When Will I Get My Tax Forms?

by Michael on Feb 3, 2014

Photo of Form 1040 and Tax Refund Check

Welcome to February. Right about now, you may be wondering when the balance of your tax paperwork will show up.

Sure, you might have received a few things by now. Maybe a 1099 here or there, possibly your W-2. But you can’t really file your taxes until you have everything.

So when will you have it? Well, by law, W-2 and (most) 1099 forms have to be sent by January 31st, so the rest of your paperwork should be arriving very, very soon.

Here’s a rundown of things that should have already been sent:

  • W-2 (for wages earned)
  • 1099-DIV (for dividends received)
  • 1099-INT (for interest earned)
  • 1099-MISC (for miscellaneous income)
  • 1099-C (for cancellation of debt)
  • 1099-G (for government payments, including unemployment)
  • 1099-OID (for certain investment income)
  • 1099-R (for retirement distributions)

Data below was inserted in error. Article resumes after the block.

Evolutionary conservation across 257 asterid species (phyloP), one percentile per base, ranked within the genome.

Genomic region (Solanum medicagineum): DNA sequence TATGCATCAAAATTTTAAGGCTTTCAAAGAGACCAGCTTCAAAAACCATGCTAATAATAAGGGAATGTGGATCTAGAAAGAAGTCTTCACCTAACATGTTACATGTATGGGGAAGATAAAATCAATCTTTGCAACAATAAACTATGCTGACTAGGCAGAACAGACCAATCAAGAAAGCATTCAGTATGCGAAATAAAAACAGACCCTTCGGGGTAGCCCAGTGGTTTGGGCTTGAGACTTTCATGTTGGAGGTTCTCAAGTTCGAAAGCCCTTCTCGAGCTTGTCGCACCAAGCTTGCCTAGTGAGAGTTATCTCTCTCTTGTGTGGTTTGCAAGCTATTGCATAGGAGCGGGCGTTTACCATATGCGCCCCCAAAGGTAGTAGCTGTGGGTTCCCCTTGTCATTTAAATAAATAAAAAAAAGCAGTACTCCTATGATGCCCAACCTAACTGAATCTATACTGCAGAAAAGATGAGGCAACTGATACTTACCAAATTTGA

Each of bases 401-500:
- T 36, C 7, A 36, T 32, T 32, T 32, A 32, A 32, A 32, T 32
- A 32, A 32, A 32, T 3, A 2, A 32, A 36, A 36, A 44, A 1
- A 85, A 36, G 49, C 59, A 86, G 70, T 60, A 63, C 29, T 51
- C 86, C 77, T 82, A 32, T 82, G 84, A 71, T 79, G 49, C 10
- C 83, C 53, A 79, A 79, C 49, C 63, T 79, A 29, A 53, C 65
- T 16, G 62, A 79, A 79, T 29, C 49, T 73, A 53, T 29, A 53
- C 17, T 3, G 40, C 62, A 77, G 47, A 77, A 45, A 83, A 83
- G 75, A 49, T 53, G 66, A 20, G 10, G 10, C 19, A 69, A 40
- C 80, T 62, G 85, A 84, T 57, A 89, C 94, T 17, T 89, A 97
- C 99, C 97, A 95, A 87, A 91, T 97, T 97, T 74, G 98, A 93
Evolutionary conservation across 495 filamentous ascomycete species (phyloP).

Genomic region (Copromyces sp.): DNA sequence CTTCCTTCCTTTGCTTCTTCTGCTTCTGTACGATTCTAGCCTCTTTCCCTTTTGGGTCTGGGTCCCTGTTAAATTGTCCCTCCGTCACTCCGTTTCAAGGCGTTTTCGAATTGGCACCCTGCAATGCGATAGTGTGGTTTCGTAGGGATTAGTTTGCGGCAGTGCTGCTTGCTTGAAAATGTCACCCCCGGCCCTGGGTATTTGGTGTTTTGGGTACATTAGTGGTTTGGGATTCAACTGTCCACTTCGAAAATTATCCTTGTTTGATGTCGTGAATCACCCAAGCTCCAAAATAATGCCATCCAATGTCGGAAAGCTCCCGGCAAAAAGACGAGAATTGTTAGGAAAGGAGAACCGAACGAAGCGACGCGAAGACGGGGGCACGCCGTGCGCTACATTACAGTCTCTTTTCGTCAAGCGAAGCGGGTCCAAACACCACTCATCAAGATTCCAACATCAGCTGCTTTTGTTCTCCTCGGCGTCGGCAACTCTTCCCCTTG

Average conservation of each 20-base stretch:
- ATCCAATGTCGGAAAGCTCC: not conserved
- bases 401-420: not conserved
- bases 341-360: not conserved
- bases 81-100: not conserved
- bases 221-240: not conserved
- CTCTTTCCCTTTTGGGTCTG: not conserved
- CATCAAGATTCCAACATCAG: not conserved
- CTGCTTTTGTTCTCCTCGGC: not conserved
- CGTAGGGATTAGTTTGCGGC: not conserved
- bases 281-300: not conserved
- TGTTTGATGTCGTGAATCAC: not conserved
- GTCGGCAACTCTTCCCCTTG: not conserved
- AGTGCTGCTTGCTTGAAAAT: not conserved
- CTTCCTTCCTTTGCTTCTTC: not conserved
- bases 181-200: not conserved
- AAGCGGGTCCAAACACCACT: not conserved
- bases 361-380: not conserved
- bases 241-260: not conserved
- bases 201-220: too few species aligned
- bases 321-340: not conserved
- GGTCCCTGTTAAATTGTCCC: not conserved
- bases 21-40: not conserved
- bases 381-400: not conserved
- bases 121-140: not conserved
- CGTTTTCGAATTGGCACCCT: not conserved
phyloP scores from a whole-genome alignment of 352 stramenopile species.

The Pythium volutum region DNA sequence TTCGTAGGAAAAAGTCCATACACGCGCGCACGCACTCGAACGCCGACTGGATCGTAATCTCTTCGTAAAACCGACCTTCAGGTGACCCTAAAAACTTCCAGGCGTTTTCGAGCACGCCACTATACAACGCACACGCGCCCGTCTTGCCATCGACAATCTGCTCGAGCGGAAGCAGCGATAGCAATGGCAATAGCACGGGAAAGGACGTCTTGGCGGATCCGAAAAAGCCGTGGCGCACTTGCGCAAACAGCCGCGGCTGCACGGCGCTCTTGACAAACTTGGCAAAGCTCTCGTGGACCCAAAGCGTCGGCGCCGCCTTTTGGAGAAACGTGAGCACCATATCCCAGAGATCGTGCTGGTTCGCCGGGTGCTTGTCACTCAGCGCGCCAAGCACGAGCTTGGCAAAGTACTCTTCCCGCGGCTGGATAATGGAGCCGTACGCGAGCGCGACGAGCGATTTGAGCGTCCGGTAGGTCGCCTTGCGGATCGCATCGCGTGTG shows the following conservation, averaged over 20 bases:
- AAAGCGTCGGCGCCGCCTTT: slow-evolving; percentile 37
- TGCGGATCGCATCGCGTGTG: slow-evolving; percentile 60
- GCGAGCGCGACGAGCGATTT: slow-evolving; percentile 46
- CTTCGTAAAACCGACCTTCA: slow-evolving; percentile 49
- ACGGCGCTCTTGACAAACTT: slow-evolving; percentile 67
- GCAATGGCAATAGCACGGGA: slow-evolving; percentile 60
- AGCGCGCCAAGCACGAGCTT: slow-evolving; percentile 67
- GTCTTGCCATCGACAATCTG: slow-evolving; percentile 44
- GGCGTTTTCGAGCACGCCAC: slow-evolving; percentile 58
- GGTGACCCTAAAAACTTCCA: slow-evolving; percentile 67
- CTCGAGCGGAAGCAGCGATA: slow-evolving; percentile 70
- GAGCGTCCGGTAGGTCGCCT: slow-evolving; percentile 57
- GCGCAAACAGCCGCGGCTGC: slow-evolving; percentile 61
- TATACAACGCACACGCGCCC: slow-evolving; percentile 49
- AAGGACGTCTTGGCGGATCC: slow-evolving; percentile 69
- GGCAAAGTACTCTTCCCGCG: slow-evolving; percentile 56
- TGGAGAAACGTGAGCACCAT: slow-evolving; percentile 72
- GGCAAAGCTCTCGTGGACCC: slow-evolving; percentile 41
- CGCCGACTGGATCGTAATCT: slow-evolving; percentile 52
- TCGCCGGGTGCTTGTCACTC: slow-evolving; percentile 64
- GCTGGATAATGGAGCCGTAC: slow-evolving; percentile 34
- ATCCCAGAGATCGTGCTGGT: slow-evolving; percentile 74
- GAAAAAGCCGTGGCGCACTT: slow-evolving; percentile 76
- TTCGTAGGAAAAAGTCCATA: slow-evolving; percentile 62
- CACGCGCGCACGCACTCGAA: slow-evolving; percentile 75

Note that the 1099-B (for proceeds of broker transactions) is an exception. That form doesn’t actually have to be mailed until February 18th. But for the rest…

If your forms don’t arrive

If you haven’t received your forms by February 14th, you can call the IRS at 800-829-1040 for assistance. Before doing that, however, you might want to check with the person/business that should have sent the missing form(s).

One possibility is that some of your missing forms may actually be available online. In fact, for some companies, that might be the only method of distribution. That’s actually the case for my W-2 form from my day job.

Also note that a 1099 might not be required for earnings under a certain amount. For example, a 1099-MISC is not required for earnings under $600 and 1099-INT/DIV forms are not required for earnings under $10. You’re still responsible for reporting (and paying taxes on) this income, but you may not get a form.

A word of warning

Finally, while it may be tempting to just grab the info from your last pay stub in lieu of your W-2, this should be avoided if at all possible. The main risk here is that there will be a discrepancy between what your pay stub says and what actually gets reported. If this happens, you’ll be hearing from the IRS.

Related: Get a 10% bonus on your tax refund.

But if you’re still waiting on a W-2 or 1099-R when the filing deadline rolls around, you can use IRS Form 4852 to complete your return. If you do this, just keep in mind that you may need to file an amended return using Form 1040X if any of the info that you report turns out to be incorrect or incomplete.


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